Are your team so busy getting work out the door that the very idea of finding time to stop and look back seems crazy? It’s more important that you press on and get the work done – right? Not so fast…
If you want to improve the way your team works together, you should start with improving your retrospectives.
Retrospectives – team conversations deliberately designed to encourage reflection – are often one of the first things to be dropped when a team gets busy. But this is exactly the conversation the team needs to be having regularly to find ways to work together more effectively. And when a team is busy, finding ways to be more effective is more important than ever.
So if you’re serious about improving the way your team works together, my advice is to start by introducing (or improving) team retrospectives.
What is a retrospective?
A retrospective is a team discussion to reflect on how things have been going and to identify adjustments they could make to improve how they work together going forward. Retrospectives usually take place at the end of a fixed period of time during which the team have worked together to deliver an output.
At its simplest a retrospective asks:
- What went well?
- Even better if?
- What do we want to do differently going forward?
Why retrospectives matter in the context of company culture
Company culture is what people need to perceive, think, feel and do to fit in. Your culture is created as your company learns how to engage successfully with customers, users and investors and how to work together successfully as a team.
Retrospectives are key to creating the culture you want. They give you an opportunity to identify your pioneering behaviours – the things you’re already doing differently that are getting you a better result – and to make it more likely that people will copy these pioneering behaviours, rather than stick with things that aren’t working just because they’re ‘the way we do things around here’.
Companies often invest a lot of time and effort speculating about the behaviours and values they should adopt to create the kind of culture they want going forward. The trouble with this approach is evident in the description – it’s speculation. We can’t know in advance how introducing new interventions or encouraging certain behaviours will play out.
The advantage with retrospectives is they’re about looking backwards at stuff that’s already happened. They’re grounded in the reality of the ways of working and behaviours in your business today. They help you identify the stuff that’s already working in your specific context and to reinforce and build on these things. They make it more attractive and easier for people to copy successful pioneering behaviours and less attractive and more difficult for people to stick with unsuccessful ways of working.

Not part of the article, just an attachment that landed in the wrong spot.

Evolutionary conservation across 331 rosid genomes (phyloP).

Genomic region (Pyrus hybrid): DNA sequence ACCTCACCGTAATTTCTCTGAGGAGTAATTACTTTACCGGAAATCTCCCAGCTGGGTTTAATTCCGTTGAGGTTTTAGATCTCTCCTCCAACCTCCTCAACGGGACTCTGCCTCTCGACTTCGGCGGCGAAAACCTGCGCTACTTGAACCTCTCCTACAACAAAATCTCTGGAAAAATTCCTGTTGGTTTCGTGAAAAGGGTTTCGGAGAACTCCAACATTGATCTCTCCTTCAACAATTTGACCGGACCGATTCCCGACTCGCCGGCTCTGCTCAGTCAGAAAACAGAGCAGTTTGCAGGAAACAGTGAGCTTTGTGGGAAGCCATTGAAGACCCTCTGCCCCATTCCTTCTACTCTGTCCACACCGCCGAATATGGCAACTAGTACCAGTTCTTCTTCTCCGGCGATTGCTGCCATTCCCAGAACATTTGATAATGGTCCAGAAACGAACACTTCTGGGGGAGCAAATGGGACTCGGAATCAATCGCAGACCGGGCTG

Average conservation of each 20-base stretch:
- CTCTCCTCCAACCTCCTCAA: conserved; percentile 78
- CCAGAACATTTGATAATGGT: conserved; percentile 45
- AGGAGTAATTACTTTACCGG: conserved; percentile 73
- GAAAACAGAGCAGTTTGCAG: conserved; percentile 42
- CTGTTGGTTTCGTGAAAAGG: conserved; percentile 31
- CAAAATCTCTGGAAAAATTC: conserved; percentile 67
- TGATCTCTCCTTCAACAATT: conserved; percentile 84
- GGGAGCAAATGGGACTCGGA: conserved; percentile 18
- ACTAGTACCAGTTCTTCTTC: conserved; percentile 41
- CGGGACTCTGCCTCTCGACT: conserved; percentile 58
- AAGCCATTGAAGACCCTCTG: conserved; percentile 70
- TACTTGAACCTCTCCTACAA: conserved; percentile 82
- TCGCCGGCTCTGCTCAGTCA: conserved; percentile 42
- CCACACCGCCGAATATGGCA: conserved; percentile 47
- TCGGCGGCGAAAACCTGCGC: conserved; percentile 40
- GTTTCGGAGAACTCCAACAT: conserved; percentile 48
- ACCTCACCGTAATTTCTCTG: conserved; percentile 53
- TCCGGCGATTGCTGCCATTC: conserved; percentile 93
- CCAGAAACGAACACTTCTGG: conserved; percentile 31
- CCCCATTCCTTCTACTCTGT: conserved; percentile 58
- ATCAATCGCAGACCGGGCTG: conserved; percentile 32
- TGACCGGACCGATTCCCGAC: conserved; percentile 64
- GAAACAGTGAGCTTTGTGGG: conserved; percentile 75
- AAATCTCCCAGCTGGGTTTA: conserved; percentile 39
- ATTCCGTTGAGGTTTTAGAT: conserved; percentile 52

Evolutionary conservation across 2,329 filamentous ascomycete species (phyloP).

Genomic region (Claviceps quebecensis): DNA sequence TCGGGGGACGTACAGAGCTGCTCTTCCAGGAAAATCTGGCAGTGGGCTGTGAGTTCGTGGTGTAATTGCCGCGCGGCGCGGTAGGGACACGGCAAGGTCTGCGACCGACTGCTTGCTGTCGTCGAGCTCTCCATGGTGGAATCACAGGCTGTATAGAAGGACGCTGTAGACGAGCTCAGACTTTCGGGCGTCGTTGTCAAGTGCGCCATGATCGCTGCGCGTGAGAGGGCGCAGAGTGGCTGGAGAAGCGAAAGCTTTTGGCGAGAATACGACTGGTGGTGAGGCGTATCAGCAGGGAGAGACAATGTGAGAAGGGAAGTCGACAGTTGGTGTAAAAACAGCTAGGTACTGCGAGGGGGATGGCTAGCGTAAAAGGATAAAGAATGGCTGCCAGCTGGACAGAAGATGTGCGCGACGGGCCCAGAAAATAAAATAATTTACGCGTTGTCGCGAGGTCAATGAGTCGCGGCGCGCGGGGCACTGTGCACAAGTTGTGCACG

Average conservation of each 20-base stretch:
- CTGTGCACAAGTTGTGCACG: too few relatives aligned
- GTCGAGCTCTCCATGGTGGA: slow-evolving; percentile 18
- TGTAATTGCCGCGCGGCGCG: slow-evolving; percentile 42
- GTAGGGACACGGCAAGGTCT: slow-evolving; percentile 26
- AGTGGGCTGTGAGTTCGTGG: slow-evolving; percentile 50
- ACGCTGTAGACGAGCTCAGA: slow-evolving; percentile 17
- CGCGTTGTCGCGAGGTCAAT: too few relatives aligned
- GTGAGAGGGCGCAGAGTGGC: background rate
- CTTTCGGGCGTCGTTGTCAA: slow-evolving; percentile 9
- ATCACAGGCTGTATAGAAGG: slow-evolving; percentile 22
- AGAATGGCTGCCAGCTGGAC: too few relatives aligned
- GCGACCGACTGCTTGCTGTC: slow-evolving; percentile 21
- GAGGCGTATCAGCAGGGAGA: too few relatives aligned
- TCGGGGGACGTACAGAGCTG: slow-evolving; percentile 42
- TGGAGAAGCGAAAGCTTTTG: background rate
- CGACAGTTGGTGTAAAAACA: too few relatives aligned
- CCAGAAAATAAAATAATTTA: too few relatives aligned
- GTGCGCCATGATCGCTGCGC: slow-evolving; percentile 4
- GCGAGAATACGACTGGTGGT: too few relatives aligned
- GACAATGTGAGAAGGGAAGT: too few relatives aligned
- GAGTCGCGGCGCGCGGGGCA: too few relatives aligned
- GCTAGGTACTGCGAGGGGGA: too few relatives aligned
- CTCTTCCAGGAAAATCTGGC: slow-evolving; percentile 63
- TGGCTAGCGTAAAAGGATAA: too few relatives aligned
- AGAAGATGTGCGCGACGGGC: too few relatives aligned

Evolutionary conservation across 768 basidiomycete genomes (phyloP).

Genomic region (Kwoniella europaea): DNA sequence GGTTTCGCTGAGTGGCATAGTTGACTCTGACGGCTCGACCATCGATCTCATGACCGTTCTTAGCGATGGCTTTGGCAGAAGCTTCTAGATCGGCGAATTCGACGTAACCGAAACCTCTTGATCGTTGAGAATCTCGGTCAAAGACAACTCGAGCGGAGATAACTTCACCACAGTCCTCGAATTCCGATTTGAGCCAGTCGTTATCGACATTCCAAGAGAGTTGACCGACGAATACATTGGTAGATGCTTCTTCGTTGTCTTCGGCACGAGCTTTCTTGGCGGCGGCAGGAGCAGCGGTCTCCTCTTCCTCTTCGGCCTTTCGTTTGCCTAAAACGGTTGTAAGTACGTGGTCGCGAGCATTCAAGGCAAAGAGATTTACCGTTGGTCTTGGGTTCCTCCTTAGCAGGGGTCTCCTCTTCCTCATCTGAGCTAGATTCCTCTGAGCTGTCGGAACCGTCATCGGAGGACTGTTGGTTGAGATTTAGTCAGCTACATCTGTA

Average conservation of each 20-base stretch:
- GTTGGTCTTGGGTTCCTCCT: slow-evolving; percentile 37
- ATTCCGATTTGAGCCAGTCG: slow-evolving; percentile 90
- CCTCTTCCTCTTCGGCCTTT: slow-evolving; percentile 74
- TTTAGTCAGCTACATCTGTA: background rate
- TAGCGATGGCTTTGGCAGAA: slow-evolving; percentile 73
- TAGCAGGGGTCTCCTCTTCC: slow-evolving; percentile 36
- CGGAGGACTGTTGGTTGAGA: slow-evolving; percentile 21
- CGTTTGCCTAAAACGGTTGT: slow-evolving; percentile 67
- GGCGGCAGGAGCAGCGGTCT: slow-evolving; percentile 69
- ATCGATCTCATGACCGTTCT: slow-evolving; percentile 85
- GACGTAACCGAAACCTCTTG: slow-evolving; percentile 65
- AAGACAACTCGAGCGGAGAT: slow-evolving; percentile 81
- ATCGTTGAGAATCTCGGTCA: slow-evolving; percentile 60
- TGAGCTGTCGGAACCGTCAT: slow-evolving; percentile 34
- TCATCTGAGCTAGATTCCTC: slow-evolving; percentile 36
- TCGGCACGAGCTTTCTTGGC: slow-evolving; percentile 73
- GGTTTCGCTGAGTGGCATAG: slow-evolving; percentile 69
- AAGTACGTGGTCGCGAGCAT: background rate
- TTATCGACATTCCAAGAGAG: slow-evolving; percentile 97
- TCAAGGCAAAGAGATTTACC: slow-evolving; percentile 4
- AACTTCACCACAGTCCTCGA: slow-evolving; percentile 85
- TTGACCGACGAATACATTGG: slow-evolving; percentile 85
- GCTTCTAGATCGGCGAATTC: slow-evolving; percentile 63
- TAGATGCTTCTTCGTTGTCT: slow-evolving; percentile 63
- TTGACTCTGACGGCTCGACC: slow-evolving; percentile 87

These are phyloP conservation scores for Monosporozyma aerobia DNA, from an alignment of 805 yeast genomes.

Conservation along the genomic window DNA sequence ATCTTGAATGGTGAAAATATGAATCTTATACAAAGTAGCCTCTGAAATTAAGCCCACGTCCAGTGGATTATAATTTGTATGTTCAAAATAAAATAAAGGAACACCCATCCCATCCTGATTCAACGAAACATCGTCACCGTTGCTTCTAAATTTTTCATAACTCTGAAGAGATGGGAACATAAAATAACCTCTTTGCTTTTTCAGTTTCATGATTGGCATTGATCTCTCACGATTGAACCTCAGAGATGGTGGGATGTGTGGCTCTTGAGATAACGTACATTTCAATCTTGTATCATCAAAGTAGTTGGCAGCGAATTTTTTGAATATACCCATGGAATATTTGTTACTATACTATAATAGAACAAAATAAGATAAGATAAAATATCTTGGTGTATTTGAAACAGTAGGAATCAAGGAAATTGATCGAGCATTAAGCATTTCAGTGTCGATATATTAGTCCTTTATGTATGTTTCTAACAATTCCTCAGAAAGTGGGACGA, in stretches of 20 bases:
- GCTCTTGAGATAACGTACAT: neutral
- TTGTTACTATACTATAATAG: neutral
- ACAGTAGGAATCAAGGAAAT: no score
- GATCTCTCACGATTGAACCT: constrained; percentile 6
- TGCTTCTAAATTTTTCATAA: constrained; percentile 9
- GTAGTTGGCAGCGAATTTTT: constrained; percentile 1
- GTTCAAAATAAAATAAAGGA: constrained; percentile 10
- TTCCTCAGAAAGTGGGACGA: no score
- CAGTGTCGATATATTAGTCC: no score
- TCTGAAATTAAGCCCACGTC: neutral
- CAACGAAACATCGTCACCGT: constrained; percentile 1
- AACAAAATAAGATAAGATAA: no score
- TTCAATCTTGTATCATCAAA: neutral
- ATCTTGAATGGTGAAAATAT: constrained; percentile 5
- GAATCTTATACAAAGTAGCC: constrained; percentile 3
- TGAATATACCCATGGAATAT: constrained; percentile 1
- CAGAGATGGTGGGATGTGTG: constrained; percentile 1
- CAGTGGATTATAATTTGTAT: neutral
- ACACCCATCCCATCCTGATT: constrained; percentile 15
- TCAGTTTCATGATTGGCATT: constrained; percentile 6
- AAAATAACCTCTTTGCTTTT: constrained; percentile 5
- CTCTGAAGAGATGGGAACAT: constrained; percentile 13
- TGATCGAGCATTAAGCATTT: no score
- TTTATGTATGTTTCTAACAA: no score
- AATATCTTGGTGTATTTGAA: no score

Retrospectives are grounded in the reality of the ways of working in your business today. They make it easier for people to copy pioneering behaviours and more difficult for people to stick with unsuccessful ways of working just because it’s how things have always been done.
How to structure a good retrospective discussion
- Set the stage: get people in the right mood for a retrospective conversation by starting on a positive note – a smile and some energy goes a long way!
- Gather data & generate insights: invite people to share their reflections on the past week(s), ensure everyone’s views are heard and encourage discussion – start by getting people to write their thoughts down before asking anyone to speak
- Decide what to do: agree actions to implement during the next period of work – one action that everyone is committed to is much better than a half hearted list of ten
- Reinforce: conclude with something that reinforces what was learnt during the retrospective and highlights the value of the conversation – check where people are emotionally at the end and how they’re feeling about the period ahead
If you’re new to facilitating retrospectives, don’t over-engineer the conversation – be guided by the structure above, encourage everyone to contribute to the discussion and try to agree at least one action that everyone’s committed to as a team. Then most important of all, book in your next team retrospective.
If you’re ready to up your game, here are my five favourite retrospective techniques
After ‘getting too busy’, another major reason teams abandon retrospectives is because they find them repetitive or boring. To keep your retrospectives lively, it helps to vary the prompts you use to encourage your team to share their reflections and insights.
Here are five ideas you can test out: